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Gary Horton: If not in intent, it’s racist in deed

Full Speed to Port!

Posted: March 9, 2010 10:09 p.m.
Updated: March 10, 2010 4:55 a.m.
I think back to a personal story told to me by a friend who works in the financial industry. Intrinsic to this story is that my financier friend is black and grew up in South Los Angeles. That makes his life experience much different than the majority of the Santa Clarita Valley.

My friend had recently graduated in finance at a Cal State university and was working at an office close to his campus. One rainy night after closing, my friend stopped by a 7-Eleven on the way home to buy milk. Milk procured, my clean-cut, suit-and-tie, black minority financier drove two rainy blocks to his apartment.

Exiting his car, he was approached by two Los Angeles police officers. “Stop! Don’t move,” came the demand. Out came the guns and before he knew it, my suit-and-tie, black financier friend was thrown to the wet driveway, face in a puddle, police boots on his back, gun pointed at his head.

No protest would release him. Eventually, a neighbor on the second-floor balcony called down to the officers, corroborating his story.

Yes, he really was whom he said. Yes, he did work at a local finance office. Yes, he did live at that apartment. Yes, he just stopped by the 7-Eleven for milk, not for a robbery. And no, just because he was black didn’t automatically make him the guy the police had heard had just robbed a nearby building.

This event occurred back in the ’70s and my black financier friend has rightly never forgotten it.

I have a Japanese business associate whose parents and grandparents owned land and grew vegetables in Palos Verdes. They’d immigrated to the U.S. in the early 1900s and worked, saved and eventually bought their own farms on what is now nearly priceless real estate.

They would be rich today, save that shortly after the Pearl Harbor attack, government men came to their door and took my Japanese friend’s parents, aunts, uncles and grandparents to internment camps.

Their beautiful Palos Verdes farms were force-sold for pennies on the dollar. They were incarcerated in the camps for years and had virtually nothing left when they finally got out. The crime? Being Japanese vegetable growers.  

I grew up in a neighborhood that had no black families. Our area was “red-lined” — it was almost impossible for blacks to buy in these white neighborhoods.

Anti-discrimination laws finally took hold, and one day a black family moved in. “There goes the neighborhood,” some of our louder racists protested.  

Turns out the black sheriff who bought the house was also a skilled gardener. Within months the man had the most attractive home on the block. People quieted down after that, but the family still had a tough road on our bigoted street.

While our local elementary school was wedged between white and Mexican areas, it had mostly white enrollment. We white kids were merciless in our taunting of our Mexican schoolmates. Bigoted, racial slurs and degrading accusations. We didn’t know better — we were taught by our parents.

Today, most of us have friends with experiences like these. For them, memories of racial injustice don’t fade quickly, nor should they. Nearly anything of a racist tone lights up their radar and sets off alarms. Of course it would. Vigilance today protects the abuses of the past from creeping back into acceptance.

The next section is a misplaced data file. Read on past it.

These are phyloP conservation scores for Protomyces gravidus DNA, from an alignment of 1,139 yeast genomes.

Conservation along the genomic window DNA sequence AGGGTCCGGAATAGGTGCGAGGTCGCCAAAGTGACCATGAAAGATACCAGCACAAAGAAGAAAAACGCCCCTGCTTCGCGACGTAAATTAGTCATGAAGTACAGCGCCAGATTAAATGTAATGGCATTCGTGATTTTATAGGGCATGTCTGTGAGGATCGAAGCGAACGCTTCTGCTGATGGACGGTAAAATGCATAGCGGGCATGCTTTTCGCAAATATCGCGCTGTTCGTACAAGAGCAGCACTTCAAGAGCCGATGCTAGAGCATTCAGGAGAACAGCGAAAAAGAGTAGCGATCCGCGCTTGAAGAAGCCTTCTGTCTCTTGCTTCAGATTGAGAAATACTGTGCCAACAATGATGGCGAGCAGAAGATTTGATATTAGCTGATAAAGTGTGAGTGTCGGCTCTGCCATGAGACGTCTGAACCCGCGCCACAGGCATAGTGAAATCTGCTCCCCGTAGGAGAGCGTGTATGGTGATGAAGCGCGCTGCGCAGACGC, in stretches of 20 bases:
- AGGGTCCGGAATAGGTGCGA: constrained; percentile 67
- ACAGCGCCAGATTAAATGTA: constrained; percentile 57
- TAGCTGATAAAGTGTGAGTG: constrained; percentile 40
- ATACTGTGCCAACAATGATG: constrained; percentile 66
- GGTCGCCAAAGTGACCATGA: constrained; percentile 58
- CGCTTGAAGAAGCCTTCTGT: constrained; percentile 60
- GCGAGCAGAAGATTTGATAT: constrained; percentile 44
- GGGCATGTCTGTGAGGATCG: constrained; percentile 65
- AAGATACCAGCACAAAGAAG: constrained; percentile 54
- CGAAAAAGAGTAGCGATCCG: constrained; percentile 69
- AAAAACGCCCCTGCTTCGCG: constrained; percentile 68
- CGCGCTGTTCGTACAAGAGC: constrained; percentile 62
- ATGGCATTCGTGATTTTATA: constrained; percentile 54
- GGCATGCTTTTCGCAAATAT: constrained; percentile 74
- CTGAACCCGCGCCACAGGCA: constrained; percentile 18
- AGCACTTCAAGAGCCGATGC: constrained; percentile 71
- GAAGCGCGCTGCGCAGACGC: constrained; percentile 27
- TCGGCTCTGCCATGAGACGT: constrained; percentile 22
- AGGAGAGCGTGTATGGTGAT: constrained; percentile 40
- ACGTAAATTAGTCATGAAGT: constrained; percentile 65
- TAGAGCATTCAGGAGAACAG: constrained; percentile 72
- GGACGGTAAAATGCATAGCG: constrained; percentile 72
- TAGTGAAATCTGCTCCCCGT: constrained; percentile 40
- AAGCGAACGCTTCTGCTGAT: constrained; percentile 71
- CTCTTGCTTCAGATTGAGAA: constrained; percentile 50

So when a prominent civic leader proclaims in any context, however blithely or innocently, “I’m a proud racist,” it’s easy to understand that our minority community snaps to attention, aghast at the words.

“Proud” and “racist” don’t belong together in any legitimate or public setting. For minorities who’ve suffered long histories of racial abuse, “proud racist” quickly raises images of cross burnings, degradation, incarceration, land confiscations and worse.

So are the defenders of SCV’s now-infamous “proud racist” remarks overtly racist? No, surely they are not. Today our community is blessedly open.

Still, in digging in and ignoring the offensive weight of what was said, these people show a remarkable lack of empathy for the 35 percent of SCV residents who rightfully recoil at images of racism. Those two words have split our community along racial lines and opened old wounds. While the words may have not been intended as racist, the real world impact is that, indeed, they were.

What “proud racist” defenders are missing is a proper empathy and respect for those with histories much different than the SCV racial majority.

Public servants and public commentators must possess a wider social and racial empathy reflective of all of us — not just most of us.

Remember, if it was you thrown to the driveway with a gun at your head, or your family’s fortune and land confiscated, or you abused and taunted for the color of your skin — you’d be reactive against all forms of racism, whether intended or not. Of course you would. The wounds of your past would still be healing.

We can all learn something from SCV’s monthlong social-studies lesson. We need to walk a long mile in the other guy’s shoes before getting behind a megaphone and letting ’er rip. And we apologize quickly when we screw up.

Of course we do.

Gary Horton lives in Valencia. His column reflects his own views and not necessarily those of The Signal. “Full Speed to Port!” appears Wednesdays in The Signal.


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